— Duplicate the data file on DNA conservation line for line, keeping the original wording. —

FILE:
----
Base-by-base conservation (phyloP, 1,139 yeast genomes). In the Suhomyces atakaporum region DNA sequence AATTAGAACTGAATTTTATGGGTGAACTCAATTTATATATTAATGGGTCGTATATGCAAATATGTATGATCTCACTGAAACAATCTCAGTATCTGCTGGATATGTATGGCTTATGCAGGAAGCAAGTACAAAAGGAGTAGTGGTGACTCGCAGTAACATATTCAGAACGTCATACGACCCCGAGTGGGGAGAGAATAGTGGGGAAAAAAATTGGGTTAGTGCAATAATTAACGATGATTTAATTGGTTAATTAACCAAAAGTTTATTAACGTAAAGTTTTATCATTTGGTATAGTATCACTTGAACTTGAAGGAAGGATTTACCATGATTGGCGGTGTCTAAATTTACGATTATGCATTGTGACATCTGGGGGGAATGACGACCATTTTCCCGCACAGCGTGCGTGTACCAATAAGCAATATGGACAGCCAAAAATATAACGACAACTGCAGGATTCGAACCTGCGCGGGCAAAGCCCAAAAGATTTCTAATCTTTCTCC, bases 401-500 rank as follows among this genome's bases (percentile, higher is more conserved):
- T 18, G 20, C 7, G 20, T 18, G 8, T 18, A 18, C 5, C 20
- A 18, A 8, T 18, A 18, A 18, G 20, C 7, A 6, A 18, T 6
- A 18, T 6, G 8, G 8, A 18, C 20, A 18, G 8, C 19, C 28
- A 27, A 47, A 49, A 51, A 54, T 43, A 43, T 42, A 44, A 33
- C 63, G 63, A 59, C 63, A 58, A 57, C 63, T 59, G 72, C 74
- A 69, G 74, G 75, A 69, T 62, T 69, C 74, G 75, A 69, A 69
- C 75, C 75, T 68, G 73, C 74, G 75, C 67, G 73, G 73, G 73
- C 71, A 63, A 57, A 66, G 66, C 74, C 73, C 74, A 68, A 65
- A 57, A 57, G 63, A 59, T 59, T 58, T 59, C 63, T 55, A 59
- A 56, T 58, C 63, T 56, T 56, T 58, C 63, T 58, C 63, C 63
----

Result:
Base-by-base conservation (phyloP, 1,139 yeast genomes). In the Suhomyces atakaporum region DNA sequence AATTAGAACTGAATTTTATGGGTGAACTCAATTTATATATTAATGGGTCGTATATGCAAATATGTATGATCTCACTGAAACAATCTCAGTATCTGCTGGATATGTATGGCTTATGCAGGAAGCAAGTACAAAAGGAGTAGTGGTGACTCGCAGTAACATATTCAGAACGTCATACGACCCCGAGTGGGGAGAGAATAGTGGGGAAAAAAATTGGGTTAGTGCAATAATTAACGATGATTTAATTGGTTAATTAACCAAAAGTTTATTAACGTAAAGTTTTATCATTTGGTATAGTATCACTTGAACTTGAAGGAAGGATTTACCATGATTGGCGGTGTCTAAATTTACGATTATGCATTGTGACATCTGGGGGGAATGACGACCATTTTCCCGCACAGCGTGCGTGTACCAATAAGCAATATGGACAGCCAAAAATATAACGACAACTGCAGGATTCGAACCTGCGCGGGCAAAGCCCAAAAGATTTCTAATCTTTCTCC, bases 401-500 rank as follows among this genome's bases (percentile, higher is more conserved):
- T 18, G 20, C 7, G 20, T 18, G 8, T 18, A 18, C 5, C 20
- A 18, A 8, T 18, A 18, A 18, G 20, C 7, A 6, A 18, T 6
- A 18, T 6, G 8, G 8, A 18, C 20, A 18, G 8, C 19, C 28
- A 27, A 47, A 49, A 51, A 54, T 43, A 43, T 42, A 44, A 33
- C 63, G 63, A 59, C 63, A 58, A 57, C 63, T 59, G 72, C 74
- A 69, G 74, G 75, A 69, T 62, T 69, C 74, G 75, A 69, A 69
- C 75, C 75, T 68, G 73, C 74, G 75, C 67, G 73, G 73, G 73
- C 71, A 63, A 57, A 66, G 66, C 74, C 73, C 74, A 68, A 65
- A 57, A 57, G 63, A 59, T 59, T 58, T 59, C 63, T 55, A 59
- A 56, T 58, C 63, T 56, T 56, T 58, C 63, T 58, C 63, C 63